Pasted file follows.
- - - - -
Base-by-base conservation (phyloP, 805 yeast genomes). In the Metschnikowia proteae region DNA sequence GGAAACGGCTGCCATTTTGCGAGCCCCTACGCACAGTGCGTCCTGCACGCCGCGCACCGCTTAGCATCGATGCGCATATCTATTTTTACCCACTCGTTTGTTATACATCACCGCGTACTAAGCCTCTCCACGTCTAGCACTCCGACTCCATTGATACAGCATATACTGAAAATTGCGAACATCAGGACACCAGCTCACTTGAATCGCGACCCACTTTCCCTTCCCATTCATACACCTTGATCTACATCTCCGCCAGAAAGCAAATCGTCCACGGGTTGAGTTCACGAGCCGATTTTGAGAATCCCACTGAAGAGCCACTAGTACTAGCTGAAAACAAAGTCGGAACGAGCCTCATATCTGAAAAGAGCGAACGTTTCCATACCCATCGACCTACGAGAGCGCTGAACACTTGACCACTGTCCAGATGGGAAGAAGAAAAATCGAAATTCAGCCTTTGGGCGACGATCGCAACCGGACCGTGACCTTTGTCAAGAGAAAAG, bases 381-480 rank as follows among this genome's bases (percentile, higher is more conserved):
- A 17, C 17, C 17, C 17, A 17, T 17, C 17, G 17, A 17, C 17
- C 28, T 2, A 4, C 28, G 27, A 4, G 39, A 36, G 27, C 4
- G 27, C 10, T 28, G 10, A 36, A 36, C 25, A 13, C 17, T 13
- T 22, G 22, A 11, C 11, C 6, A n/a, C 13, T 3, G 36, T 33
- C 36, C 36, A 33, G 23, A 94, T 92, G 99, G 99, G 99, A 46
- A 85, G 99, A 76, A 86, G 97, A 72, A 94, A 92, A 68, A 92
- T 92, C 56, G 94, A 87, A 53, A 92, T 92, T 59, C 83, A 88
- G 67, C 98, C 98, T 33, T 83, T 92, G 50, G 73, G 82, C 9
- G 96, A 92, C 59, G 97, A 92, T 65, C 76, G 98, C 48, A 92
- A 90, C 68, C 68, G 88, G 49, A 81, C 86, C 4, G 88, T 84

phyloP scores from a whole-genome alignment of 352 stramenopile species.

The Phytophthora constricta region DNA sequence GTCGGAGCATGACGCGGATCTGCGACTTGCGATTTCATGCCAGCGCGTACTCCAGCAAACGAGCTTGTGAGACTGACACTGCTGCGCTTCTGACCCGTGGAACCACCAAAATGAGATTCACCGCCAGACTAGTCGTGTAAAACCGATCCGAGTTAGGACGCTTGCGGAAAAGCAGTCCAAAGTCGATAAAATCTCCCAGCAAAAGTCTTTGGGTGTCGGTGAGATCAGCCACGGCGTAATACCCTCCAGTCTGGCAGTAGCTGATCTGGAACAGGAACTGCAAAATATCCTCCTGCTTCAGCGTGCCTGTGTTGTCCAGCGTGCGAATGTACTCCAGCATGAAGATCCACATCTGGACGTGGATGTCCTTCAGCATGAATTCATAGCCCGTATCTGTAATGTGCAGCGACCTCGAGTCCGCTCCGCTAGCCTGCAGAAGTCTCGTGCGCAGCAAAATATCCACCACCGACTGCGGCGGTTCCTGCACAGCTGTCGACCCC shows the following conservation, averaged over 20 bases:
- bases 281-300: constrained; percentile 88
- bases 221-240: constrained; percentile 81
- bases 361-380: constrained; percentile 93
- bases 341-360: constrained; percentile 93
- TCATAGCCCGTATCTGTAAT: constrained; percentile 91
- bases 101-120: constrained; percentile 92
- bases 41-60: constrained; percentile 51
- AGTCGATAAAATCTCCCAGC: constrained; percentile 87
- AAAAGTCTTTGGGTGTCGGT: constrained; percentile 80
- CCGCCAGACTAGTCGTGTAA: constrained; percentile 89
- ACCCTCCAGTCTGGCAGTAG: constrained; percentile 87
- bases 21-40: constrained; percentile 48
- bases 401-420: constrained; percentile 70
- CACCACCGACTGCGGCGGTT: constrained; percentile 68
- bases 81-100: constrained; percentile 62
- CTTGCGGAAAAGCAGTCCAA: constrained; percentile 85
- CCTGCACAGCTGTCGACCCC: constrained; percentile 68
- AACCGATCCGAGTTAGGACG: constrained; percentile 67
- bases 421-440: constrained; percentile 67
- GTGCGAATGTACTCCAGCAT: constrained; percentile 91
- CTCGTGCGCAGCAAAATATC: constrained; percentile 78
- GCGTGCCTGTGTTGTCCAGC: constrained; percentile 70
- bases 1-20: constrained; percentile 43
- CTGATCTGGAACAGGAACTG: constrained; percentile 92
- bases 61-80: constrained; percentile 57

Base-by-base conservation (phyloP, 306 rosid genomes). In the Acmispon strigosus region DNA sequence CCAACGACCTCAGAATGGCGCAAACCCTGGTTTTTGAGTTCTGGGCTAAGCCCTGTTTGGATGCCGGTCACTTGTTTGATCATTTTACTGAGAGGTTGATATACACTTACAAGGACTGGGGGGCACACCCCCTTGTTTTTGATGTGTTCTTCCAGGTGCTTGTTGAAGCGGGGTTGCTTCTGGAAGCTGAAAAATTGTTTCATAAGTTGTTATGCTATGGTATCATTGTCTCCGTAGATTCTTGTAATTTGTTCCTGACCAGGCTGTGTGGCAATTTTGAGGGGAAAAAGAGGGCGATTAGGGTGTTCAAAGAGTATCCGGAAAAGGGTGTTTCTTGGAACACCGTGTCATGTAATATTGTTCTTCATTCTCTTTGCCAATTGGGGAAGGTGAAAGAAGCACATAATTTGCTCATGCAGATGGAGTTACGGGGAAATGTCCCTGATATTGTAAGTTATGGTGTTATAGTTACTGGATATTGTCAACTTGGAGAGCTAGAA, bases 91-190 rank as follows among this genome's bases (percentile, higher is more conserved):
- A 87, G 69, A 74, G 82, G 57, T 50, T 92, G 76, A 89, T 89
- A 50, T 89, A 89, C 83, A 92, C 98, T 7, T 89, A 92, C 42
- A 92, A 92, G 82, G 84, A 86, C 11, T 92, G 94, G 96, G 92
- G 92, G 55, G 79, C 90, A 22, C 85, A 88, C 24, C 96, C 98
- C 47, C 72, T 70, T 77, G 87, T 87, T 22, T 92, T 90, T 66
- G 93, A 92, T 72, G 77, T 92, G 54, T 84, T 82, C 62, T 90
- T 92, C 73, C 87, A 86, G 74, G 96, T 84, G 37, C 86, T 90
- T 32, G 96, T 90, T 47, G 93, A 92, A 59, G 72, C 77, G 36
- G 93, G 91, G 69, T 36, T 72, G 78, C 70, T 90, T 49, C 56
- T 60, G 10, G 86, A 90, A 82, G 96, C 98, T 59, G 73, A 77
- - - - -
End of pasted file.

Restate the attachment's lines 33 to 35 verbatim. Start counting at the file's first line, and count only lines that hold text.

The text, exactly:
- GTGCGAATGTACTCCAGCAT: constrained; percentile 91
- CTCGTGCGCAGCAAAATATC: constrained; percentile 78
- GCGTGCCTGTGTTGTCCAGC: constrained; percentile 70